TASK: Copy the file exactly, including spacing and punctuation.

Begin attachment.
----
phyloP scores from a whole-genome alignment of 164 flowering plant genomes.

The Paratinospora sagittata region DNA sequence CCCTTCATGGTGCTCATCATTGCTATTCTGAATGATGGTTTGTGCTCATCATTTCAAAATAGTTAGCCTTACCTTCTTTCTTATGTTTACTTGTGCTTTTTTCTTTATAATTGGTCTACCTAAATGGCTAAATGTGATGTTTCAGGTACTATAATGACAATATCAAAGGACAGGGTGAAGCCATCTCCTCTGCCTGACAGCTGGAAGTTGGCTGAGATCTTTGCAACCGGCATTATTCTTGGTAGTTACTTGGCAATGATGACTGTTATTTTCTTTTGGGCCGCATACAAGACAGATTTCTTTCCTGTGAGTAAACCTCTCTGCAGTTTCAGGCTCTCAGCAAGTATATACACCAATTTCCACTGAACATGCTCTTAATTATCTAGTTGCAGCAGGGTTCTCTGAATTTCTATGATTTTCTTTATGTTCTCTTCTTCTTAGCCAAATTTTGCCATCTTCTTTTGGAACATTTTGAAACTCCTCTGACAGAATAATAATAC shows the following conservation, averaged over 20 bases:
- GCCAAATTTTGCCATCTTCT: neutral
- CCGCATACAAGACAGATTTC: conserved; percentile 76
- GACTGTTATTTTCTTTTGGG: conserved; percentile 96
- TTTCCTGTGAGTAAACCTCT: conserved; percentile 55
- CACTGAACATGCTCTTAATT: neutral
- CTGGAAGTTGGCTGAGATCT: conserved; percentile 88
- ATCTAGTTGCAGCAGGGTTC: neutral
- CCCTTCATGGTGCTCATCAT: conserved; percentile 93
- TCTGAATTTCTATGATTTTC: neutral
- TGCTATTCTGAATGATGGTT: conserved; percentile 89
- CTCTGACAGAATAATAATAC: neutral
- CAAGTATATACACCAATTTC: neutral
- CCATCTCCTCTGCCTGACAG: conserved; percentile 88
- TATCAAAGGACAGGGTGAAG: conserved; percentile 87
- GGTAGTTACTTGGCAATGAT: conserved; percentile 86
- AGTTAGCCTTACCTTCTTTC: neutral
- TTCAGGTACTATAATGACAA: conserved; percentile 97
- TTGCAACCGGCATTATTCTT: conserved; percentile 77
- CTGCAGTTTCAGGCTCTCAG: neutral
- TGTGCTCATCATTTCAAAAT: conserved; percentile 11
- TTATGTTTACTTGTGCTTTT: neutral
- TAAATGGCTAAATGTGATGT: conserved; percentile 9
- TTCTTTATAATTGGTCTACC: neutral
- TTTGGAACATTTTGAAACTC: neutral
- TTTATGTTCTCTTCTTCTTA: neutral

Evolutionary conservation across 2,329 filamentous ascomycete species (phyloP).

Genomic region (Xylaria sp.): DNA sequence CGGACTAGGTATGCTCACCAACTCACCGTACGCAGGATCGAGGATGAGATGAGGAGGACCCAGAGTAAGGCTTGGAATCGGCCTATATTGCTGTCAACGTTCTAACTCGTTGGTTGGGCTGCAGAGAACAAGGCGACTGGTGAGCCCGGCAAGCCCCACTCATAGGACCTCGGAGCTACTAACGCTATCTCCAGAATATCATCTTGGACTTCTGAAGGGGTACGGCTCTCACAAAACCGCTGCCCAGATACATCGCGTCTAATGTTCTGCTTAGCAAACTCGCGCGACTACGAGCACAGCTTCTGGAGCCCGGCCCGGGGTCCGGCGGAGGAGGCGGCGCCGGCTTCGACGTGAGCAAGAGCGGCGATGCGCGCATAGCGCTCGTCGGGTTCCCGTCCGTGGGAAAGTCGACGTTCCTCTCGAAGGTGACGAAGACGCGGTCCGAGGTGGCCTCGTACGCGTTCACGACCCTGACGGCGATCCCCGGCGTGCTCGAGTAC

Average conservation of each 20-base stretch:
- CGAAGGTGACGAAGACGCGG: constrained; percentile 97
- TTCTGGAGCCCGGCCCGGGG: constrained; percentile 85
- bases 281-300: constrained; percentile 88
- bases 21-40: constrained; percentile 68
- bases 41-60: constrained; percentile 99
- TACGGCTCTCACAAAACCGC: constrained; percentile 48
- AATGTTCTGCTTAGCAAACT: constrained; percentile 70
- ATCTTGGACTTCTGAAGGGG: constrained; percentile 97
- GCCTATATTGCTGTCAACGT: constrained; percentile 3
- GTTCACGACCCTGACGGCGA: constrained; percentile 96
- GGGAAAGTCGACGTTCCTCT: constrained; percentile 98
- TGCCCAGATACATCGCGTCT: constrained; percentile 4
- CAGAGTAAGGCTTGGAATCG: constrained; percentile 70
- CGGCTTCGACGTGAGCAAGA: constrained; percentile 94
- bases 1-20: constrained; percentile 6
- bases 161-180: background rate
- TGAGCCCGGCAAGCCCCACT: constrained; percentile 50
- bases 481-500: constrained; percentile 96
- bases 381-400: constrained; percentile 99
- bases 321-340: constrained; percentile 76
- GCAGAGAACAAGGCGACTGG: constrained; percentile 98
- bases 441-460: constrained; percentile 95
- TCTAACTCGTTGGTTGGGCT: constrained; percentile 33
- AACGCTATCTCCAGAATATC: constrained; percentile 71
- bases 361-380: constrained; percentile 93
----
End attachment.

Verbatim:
phyloP scores from a whole-genome alignment of 164 flowering plant genomes.

The Paratinospora sagittata region DNA sequence CCCTTCATGGTGCTCATCATTGCTATTCTGAATGATGGTTTGTGCTCATCATTTCAAAATAGTTAGCCTTACCTTCTTTCTTATGTTTACTTGTGCTTTTTTCTTTATAATTGGTCTACCTAAATGGCTAAATGTGATGTTTCAGGTACTATAATGACAATATCAAAGGACAGGGTGAAGCCATCTCCTCTGCCTGACAGCTGGAAGTTGGCTGAGATCTTTGCAACCGGCATTATTCTTGGTAGTTACTTGGCAATGATGACTGTTATTTTCTTTTGGGCCGCATACAAGACAGATTTCTTTCCTGTGAGTAAACCTCTCTGCAGTTTCAGGCTCTCAGCAAGTATATACACCAATTTCCACTGAACATGCTCTTAATTATCTAGTTGCAGCAGGGTTCTCTGAATTTCTATGATTTTCTTTATGTTCTCTTCTTCTTAGCCAAATTTTGCCATCTTCTTTTGGAACATTTTGAAACTCCTCTGACAGAATAATAATAC shows the following conservation, averaged over 20 bases:
- GCCAAATTTTGCCATCTTCT: neutral
- CCGCATACAAGACAGATTTC: conserved; percentile 76
- GACTGTTATTTTCTTTTGGG: conserved; percentile 96
- TTTCCTGTGAGTAAACCTCT: conserved; percentile 55
- CACTGAACATGCTCTTAATT: neutral
- CTGGAAGTTGGCTGAGATCT: conserved; percentile 88
- ATCTAGTTGCAGCAGGGTTC: neutral
- CCCTTCATGGTGCTCATCAT: conserved; percentile 93
- TCTGAATTTCTATGATTTTC: neutral
- TGCTATTCTGAATGATGGTT: conserved; percentile 89
- CTCTGACAGAATAATAATAC: neutral
- CAAGTATATACACCAATTTC: neutral
- CCATCTCCTCTGCCTGACAG: conserved; percentile 88
- TATCAAAGGACAGGGTGAAG: conserved; percentile 87
- GGTAGTTACTTGGCAATGAT: conserved; percentile 86
- AGTTAGCCTTACCTTCTTTC: neutral
- TTCAGGTACTATAATGACAA: conserved; percentile 97
- TTGCAACCGGCATTATTCTT: conserved; percentile 77
- CTGCAGTTTCAGGCTCTCAG: neutral
- TGTGCTCATCATTTCAAAAT: conserved; percentile 11
- TTATGTTTACTTGTGCTTTT: neutral
- TAAATGGCTAAATGTGATGT: conserved; percentile 9
- TTCTTTATAATTGGTCTACC: neutral
- TTTGGAACATTTTGAAACTC: neutral
- TTTATGTTCTCTTCTTCTTA: neutral

Evolutionary conservation across 2,329 filamentous ascomycete species (phyloP).

Genomic region (Xylaria sp.): DNA sequence CGGACTAGGTATGCTCACCAACTCACCGTACGCAGGATCGAGGATGAGATGAGGAGGACCCAGAGTAAGGCTTGGAATCGGCCTATATTGCTGTCAACGTTCTAACTCGTTGGTTGGGCTGCAGAGAACAAGGCGACTGGTGAGCCCGGCAAGCCCCACTCATAGGACCTCGGAGCTACTAACGCTATCTCCAGAATATCATCTTGGACTTCTGAAGGGGTACGGCTCTCACAAAACCGCTGCCCAGATACATCGCGTCTAATGTTCTGCTTAGCAAACTCGCGCGACTACGAGCACAGCTTCTGGAGCCCGGCCCGGGGTCCGGCGGAGGAGGCGGCGCCGGCTTCGACGTGAGCAAGAGCGGCGATGCGCGCATAGCGCTCGTCGGGTTCCCGTCCGTGGGAAAGTCGACGTTCCTCTCGAAGGTGACGAAGACGCGGTCCGAGGTGGCCTCGTACGCGTTCACGACCCTGACGGCGATCCCCGGCGTGCTCGAGTAC

Average conservation of each 20-base stretch:
- CGAAGGTGACGAAGACGCGG: constrained; percentile 97
- TTCTGGAGCCCGGCCCGGGG: constrained; percentile 85
- bases 281-300: constrained; percentile 88
- bases 21-40: constrained; percentile 68
- bases 41-60: constrained; percentile 99
- TACGGCTCTCACAAAACCGC: constrained; percentile 48
- AATGTTCTGCTTAGCAAACT: constrained; percentile 70
- ATCTTGGACTTCTGAAGGGG: constrained; percentile 97
- GCCTATATTGCTGTCAACGT: constrained; percentile 3
- GTTCACGACCCTGACGGCGA: constrained; percentile 96
- GGGAAAGTCGACGTTCCTCT: constrained; percentile 98
- TGCCCAGATACATCGCGTCT: constrained; percentile 4
- CAGAGTAAGGCTTGGAATCG: constrained; percentile 70
- CGGCTTCGACGTGAGCAAGA: constrained; percentile 94
- bases 1-20: constrained; percentile 6
- bases 161-180: background rate
- TGAGCCCGGCAAGCCCCACT: constrained; percentile 50
- bases 481-500: constrained; percentile 96
- bases 381-400: constrained; percentile 99
- bases 321-340: constrained; percentile 76
- GCAGAGAACAAGGCGACTGG: constrained; percentile 98
- bases 441-460: constrained; percentile 95
- TCTAACTCGTTGGTTGGGCT: constrained; percentile 33
- AACGCTATCTCCAGAATATC: constrained; percentile 71
- bases 361-380: constrained; percentile 93